My sister and I took Neopets very seriously indeed. A lot of my early internet memories are centred around playing the game – I remember how fast the animation for the Wheel of Excitement span when we finally got broadband to the house and thinking: this is it. The future.
Neopets introduced me to two things that I still do on the internet today: mindless browsing, and making friends online.
We always referred to the mindless browsing we did as our ‘dailies’. Dailies involved jumping around the Neopia map collecting freebies, spinning wheels, playing scratchcards and games in order to collect currency. I don’t think we were all that systematic, but I do remember the little rush you’d get from collecting all that stuff. I do something similar now in the morning when I wake up and collect all those notifications from Twitter and Instagram and Facebook.
The chat boards were my favourite part of Neopets though. I’m still Facebook friends with an American girl I met in a Guild on the site (hi Emily!). Choosing my avatar, the font my posts would appear in, and my signature: my first taste of the possibilities in fashioning yourself online. I was probably 12 or 13 when I was using Neopets. This phase coincided with my new interest in clothes and makeup. I wasn’t rebellious but I looked for ways to be different, that essential posture for early-2000s teens. This difference manifested itself in me wearing a lot of plastic bracelets on each arm, stacked so that they practically reached my elbows. I recall customizing my jeans with fabric pens. Expressing my identity became an all-consuming project.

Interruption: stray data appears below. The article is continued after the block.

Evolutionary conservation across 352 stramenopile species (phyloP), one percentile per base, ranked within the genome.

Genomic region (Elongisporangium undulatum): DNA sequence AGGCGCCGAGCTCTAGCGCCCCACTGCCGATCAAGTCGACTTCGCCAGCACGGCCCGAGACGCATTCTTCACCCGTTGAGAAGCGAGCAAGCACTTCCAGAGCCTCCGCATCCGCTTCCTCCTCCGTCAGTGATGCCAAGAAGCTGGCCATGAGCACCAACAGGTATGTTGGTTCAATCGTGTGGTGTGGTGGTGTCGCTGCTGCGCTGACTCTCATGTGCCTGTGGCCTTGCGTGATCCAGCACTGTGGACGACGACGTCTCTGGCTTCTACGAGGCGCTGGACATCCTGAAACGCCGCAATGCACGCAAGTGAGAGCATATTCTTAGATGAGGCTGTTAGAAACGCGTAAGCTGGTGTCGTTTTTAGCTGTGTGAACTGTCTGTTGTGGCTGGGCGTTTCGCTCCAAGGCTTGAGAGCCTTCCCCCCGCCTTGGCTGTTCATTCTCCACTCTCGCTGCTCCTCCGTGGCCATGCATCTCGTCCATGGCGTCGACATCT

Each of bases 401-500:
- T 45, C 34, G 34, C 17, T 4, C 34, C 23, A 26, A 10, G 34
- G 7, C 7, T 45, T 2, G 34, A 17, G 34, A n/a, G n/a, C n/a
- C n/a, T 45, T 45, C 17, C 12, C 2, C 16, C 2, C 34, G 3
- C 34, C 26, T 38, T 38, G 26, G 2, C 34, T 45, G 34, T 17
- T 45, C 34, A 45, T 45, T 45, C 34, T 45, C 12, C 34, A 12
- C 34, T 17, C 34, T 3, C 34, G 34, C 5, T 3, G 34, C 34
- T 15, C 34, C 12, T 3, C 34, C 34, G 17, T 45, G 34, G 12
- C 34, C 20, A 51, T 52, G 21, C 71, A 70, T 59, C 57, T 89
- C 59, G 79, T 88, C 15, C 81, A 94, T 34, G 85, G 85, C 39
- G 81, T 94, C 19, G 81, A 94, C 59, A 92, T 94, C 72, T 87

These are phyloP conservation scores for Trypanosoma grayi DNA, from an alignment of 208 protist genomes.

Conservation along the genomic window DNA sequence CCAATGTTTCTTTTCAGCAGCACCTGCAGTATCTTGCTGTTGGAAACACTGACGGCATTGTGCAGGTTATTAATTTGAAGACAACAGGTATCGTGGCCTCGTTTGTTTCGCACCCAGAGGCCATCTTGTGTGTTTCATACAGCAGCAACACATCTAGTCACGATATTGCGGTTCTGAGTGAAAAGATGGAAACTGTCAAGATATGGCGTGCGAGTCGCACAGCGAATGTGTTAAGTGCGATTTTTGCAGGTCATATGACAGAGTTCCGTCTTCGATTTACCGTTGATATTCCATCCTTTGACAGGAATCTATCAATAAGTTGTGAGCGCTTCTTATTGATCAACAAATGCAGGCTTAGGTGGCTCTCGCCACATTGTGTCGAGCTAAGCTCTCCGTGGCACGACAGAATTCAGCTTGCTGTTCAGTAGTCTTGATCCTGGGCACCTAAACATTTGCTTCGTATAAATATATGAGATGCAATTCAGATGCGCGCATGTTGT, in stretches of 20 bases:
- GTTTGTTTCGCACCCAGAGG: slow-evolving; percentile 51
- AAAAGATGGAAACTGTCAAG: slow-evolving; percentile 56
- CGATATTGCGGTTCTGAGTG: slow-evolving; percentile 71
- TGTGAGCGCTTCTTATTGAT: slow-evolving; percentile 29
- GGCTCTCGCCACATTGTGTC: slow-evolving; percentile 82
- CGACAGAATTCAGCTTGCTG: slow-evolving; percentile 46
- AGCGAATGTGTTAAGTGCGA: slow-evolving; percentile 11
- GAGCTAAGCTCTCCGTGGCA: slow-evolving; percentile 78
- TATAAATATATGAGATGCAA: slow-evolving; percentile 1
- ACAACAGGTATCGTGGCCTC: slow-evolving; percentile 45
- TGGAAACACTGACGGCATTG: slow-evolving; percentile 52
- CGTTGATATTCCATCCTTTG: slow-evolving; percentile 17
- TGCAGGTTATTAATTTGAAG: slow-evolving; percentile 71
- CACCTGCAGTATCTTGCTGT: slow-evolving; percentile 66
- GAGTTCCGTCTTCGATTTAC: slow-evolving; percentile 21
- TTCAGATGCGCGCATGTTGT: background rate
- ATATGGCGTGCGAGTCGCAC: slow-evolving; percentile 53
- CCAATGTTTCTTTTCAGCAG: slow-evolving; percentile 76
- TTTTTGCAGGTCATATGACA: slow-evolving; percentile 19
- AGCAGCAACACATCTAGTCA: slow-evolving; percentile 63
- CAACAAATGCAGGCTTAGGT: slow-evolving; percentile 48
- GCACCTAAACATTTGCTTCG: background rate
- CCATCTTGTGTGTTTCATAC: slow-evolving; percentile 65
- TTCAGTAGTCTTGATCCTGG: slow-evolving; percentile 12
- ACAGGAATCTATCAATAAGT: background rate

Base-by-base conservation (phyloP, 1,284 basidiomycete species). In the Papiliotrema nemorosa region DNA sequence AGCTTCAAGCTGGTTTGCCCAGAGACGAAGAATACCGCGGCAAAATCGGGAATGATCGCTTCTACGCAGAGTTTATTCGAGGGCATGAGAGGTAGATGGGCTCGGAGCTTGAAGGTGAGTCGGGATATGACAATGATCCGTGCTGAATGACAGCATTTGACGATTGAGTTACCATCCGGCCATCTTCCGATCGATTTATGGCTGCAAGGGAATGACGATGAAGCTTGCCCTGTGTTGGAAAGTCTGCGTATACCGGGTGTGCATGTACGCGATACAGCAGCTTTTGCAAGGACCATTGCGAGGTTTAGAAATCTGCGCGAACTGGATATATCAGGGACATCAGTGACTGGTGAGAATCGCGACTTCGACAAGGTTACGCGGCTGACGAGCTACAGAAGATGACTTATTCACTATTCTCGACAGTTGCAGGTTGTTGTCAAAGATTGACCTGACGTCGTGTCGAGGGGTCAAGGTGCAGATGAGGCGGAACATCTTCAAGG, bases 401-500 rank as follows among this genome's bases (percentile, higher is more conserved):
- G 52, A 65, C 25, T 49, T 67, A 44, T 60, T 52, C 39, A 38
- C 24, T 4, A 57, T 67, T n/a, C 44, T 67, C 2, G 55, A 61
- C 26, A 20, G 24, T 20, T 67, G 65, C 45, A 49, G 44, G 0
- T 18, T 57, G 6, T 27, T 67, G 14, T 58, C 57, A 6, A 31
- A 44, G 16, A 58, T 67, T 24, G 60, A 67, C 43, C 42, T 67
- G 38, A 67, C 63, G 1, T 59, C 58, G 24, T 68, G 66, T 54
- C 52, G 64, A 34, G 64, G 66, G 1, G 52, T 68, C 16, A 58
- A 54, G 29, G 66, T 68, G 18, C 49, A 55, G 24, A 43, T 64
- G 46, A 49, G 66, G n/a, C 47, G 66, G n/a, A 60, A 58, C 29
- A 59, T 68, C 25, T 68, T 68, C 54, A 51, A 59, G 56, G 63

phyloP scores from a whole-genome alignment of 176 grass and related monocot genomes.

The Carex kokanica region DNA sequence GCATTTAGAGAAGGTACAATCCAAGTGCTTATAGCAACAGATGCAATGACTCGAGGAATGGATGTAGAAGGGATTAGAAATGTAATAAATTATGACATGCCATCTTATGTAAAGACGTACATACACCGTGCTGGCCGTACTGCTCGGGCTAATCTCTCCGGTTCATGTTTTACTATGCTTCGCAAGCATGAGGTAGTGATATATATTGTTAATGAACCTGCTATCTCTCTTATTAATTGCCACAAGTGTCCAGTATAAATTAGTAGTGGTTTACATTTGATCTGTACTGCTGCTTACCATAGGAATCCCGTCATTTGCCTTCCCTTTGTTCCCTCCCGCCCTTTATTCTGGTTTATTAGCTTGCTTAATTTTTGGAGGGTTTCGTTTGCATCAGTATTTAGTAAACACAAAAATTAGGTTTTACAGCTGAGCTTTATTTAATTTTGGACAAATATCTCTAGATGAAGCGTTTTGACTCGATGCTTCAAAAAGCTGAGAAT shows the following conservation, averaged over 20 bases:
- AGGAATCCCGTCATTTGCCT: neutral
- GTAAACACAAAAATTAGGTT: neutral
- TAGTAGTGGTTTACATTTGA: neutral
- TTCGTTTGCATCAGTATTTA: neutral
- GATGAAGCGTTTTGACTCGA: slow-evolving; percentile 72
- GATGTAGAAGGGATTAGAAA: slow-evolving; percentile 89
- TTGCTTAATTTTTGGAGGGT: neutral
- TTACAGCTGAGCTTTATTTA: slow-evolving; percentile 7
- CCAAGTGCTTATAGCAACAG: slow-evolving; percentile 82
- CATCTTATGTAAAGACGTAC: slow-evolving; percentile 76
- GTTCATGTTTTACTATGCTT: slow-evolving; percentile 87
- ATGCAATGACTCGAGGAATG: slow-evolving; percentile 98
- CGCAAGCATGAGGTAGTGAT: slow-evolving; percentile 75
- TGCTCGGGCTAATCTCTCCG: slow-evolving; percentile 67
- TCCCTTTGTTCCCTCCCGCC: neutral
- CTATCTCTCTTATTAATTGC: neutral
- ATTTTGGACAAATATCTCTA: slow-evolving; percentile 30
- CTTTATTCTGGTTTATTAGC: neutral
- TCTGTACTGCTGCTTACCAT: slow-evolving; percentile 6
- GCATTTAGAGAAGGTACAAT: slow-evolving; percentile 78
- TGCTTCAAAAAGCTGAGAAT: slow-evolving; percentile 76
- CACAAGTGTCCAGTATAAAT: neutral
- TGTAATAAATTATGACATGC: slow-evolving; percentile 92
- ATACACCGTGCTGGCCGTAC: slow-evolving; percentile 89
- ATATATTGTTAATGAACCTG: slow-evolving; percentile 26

The Guilds and the chat boards had their own special hierarchies. I have remained fascinated by the politics of internet groups ever since – I’ll admit to having lurked on many a Facebook group/comment section/Twitter thread soaking up drama. I wasn’t particularly interested in being a big name in the group, but I can recall the excitement of logging on and being able to talk to Americans, whom I found utterly compelling, even when they were discussing mundane things like Walmart and school holidays and softball. Even headier were the in-jokes, which were lame, because in-joke always are, but had a special power to bind us together and make us feel like we were funny, special people. Which we were.
Other internet memories from this time: BBC Bitesize, Elf Bowling, Habbo Hotel